It’s not the pots and pans that count in baking, it’s the ingredients, Birch Hills, Sask., farmer Florian Hagmann told the opening day of Ag Days here Tuesday.
Last year on 5,000 acres Hagmann’s canola averaged 70 bushels an acre.
When it comes to maximizing yields its the little things that count, Hagmann said.
It starts with field selection. Based on a farmer’s own experience he or she knows which fields have the most potential to yield.
To reduce risk, Hagmann said he doesn’t push for ultra high yields in every field.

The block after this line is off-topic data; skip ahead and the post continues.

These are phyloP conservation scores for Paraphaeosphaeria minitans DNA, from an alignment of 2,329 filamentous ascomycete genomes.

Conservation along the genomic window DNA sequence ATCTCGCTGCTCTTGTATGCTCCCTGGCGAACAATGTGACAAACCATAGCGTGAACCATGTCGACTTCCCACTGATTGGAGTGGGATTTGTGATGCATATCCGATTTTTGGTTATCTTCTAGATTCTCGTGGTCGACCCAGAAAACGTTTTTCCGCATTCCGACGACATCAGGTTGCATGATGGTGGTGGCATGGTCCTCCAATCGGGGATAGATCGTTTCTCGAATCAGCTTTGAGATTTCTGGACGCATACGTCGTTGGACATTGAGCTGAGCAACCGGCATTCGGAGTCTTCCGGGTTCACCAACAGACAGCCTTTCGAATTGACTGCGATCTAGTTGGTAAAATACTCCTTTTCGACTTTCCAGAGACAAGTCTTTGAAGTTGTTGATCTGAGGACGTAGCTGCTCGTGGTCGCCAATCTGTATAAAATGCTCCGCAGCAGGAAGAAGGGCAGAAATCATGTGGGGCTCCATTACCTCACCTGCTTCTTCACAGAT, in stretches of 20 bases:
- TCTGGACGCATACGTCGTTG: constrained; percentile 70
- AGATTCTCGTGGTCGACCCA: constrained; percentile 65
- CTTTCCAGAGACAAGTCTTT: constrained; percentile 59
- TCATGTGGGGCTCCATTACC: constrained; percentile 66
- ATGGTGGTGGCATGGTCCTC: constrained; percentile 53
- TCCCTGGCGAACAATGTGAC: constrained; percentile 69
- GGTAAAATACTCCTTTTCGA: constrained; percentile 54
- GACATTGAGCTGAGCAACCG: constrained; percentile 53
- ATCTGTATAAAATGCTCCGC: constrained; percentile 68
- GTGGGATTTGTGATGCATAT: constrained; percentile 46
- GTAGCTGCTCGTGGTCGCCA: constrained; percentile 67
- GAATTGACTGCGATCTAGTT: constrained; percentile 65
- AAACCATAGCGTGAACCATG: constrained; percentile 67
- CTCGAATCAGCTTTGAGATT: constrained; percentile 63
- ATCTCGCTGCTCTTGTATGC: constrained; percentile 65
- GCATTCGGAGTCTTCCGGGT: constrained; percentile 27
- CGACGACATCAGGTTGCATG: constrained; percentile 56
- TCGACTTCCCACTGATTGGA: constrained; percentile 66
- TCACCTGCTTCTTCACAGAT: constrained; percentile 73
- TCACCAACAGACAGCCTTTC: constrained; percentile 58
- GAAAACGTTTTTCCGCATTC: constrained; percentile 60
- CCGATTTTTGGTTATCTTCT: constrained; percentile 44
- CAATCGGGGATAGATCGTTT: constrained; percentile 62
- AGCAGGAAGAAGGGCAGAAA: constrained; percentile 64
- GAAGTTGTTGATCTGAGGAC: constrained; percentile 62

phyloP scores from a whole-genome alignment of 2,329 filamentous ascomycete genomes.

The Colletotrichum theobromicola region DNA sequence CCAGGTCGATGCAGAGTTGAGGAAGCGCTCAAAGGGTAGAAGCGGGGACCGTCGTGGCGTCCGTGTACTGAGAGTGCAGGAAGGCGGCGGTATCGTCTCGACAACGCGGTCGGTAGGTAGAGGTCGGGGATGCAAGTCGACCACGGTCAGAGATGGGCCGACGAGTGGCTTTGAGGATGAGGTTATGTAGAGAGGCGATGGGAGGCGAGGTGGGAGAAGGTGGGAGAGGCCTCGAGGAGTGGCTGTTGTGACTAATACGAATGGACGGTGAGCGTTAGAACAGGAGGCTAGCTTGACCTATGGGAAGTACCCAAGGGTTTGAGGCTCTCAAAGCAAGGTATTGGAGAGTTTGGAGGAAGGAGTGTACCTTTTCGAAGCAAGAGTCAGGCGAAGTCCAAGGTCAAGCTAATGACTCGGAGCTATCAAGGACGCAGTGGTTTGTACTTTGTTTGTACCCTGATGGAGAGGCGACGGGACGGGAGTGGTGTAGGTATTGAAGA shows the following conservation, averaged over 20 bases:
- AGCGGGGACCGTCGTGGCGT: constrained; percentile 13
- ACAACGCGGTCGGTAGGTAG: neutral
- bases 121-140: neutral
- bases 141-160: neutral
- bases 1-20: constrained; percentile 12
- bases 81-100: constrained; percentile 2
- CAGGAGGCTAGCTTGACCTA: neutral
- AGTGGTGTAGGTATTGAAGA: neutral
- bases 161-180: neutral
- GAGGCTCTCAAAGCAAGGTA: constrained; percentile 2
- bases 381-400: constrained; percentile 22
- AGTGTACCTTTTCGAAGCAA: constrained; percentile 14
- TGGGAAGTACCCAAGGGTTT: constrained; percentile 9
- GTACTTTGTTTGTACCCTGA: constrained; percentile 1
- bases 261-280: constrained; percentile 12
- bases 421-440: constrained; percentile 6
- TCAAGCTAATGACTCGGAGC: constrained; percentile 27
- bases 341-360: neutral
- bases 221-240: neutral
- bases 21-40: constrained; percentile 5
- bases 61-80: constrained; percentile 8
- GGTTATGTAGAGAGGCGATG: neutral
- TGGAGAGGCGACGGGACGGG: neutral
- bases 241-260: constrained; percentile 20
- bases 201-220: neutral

Top yields start with healthy soil, which means increasing the microbial population, improving water retention, good crop emergence, increasing root count and size, which will enhance nutrient uptake.
After setting a yield target, soil tests are necessary to know how many nutrients are already there and then calculate how many more are needed, he said.
Hagman stressed the importance of getting nutrients close to plant roots, without causing damage. That’s why he splits his fertilizer application — some goes with the seed and more is added later, depending on how well the crop is doing.
Hagmann said his input costs are high, but it usually pays.
Hagmann stressed applying the nutrients the crop needs and pest control are more important than the type of seeder or combine used.
Read more about how Hagmann achieves high canola yields in an upcoming issue of the Manitoba Co-operator.